There’s a world of white wines created especially for this season shift that are poised to become part of your autumnal drinking repertoire…
When it’s dark by 7pm and just a hair too chilly for a barbecue, it’s difficult to pretend autumn isn’t here. But just because we feel the last of the summer sun on our skin, it doesn’t mean we have to turn our backs on white wine and move straight on to reds.
September is the month to usher out the dry and zesty summer tipples, and to welcome in the rich and the fruit-driven. With that in mind, the Loire region isn’t all about chateaux and Sauvignon Blanc, it’s also home to a grape that is firm friends with autumnal dishes. Chenin Blanc isn’t a variety one comes into contact with often, but it tastes like an orchard of dewy russet apples at sunrise.
A combination of rich fruit, honey and tingling acidity make Loire Chenin this season’s soulmate, spectacular with a fish pie. Controversial though it may sound, there is a time and a place for a buttery Chardonnay, and September most certainly is it. Though France is the obvious choice for this white – its Meursaults and Montagnys languishing on a gloss of polished oak – areas like South Africa, New Zealand and California offer a similar style at a fraction of the price.
Alsace also comes into its own when the weather starts to wane; its more robust and lustrous styles hitting the mark. Time to relish the Turkish delight and clove-laden Gewürztraminers with their exotic notes of bordello and pot pourri, or the mighty Rieslings, which will coat your mouth in candied tangerine notes balanced out by a cheeky lick of lemon sherbet acidity; ideal for countering hearty stews. They also contain the minerality to balance out the rich, creamy sauces we favour when the weather starts to turn.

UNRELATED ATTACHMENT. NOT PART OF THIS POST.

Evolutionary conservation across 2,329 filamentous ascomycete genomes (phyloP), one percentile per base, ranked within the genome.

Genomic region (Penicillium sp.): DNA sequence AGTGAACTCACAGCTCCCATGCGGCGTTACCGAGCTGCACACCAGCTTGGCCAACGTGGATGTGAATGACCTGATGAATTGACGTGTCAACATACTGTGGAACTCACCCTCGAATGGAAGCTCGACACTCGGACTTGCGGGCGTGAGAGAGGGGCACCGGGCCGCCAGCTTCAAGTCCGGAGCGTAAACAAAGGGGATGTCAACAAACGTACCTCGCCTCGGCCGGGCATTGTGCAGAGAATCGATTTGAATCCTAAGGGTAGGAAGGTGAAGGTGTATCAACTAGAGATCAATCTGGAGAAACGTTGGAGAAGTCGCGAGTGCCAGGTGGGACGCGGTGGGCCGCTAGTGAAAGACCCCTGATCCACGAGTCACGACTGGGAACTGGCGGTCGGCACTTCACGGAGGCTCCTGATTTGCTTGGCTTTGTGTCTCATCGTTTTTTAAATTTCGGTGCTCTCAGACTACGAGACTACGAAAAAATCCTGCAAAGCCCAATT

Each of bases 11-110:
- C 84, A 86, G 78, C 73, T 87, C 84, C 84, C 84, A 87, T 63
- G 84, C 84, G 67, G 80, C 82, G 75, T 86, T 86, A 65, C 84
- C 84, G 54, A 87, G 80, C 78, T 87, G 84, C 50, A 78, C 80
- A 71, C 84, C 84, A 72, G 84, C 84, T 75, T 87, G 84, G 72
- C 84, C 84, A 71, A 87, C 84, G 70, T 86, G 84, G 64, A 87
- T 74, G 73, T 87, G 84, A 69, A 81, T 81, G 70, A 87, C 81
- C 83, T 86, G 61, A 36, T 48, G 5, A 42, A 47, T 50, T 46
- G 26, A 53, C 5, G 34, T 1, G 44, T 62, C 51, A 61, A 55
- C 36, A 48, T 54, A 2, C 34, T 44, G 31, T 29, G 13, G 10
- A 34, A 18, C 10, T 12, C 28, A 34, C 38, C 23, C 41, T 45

Swing by Austria for Sauvignon Blanc’s more interesting sibling, Grüner Veltliner. Often referred to as Gru Vee, this has all the zest of Sauvignon with the additional sprinkle of white pepper and a squeeze of fresh lime; characteristics it has latterly become celebrated for.
White Rhone varietals have fall flavours down to a tee, with Marsanne breaking out of its supporting role in the Chateauneuf du Pape blend to let its pear, wild blossom and nutmeg credentials take centre stage. In turn, Viognier brings heady blossom aromas to the table, and languishes over your tongue with a warming apricot swagger.
Mind you, don’t let the ‘season of mists and mellow fruitfulness’ pass you by without sampling a white Rioja, produced mainly from the Viura grape and lighter on the oak than in days of yore. From a region so celebrated for its reds, the Riojanos have now nailed the ‘zesty yet creamy with a twist of ginger’ style of their white wines. If we ever needed an excuse to take a break from our busy leaf-blowing schedule this autumn, we now have the perfect one.
Presenter and author Rob Buckhaven is passionate about food and drink, and appears regularly as a wine expert on TV, and as a newspaper and magazine columnist. He can also be found hosting shows across the country, including the BBC Good Food Show, Taste and Jamie Oliver’s Big Feastival. Follow him on Twitter at @robbuckhaven
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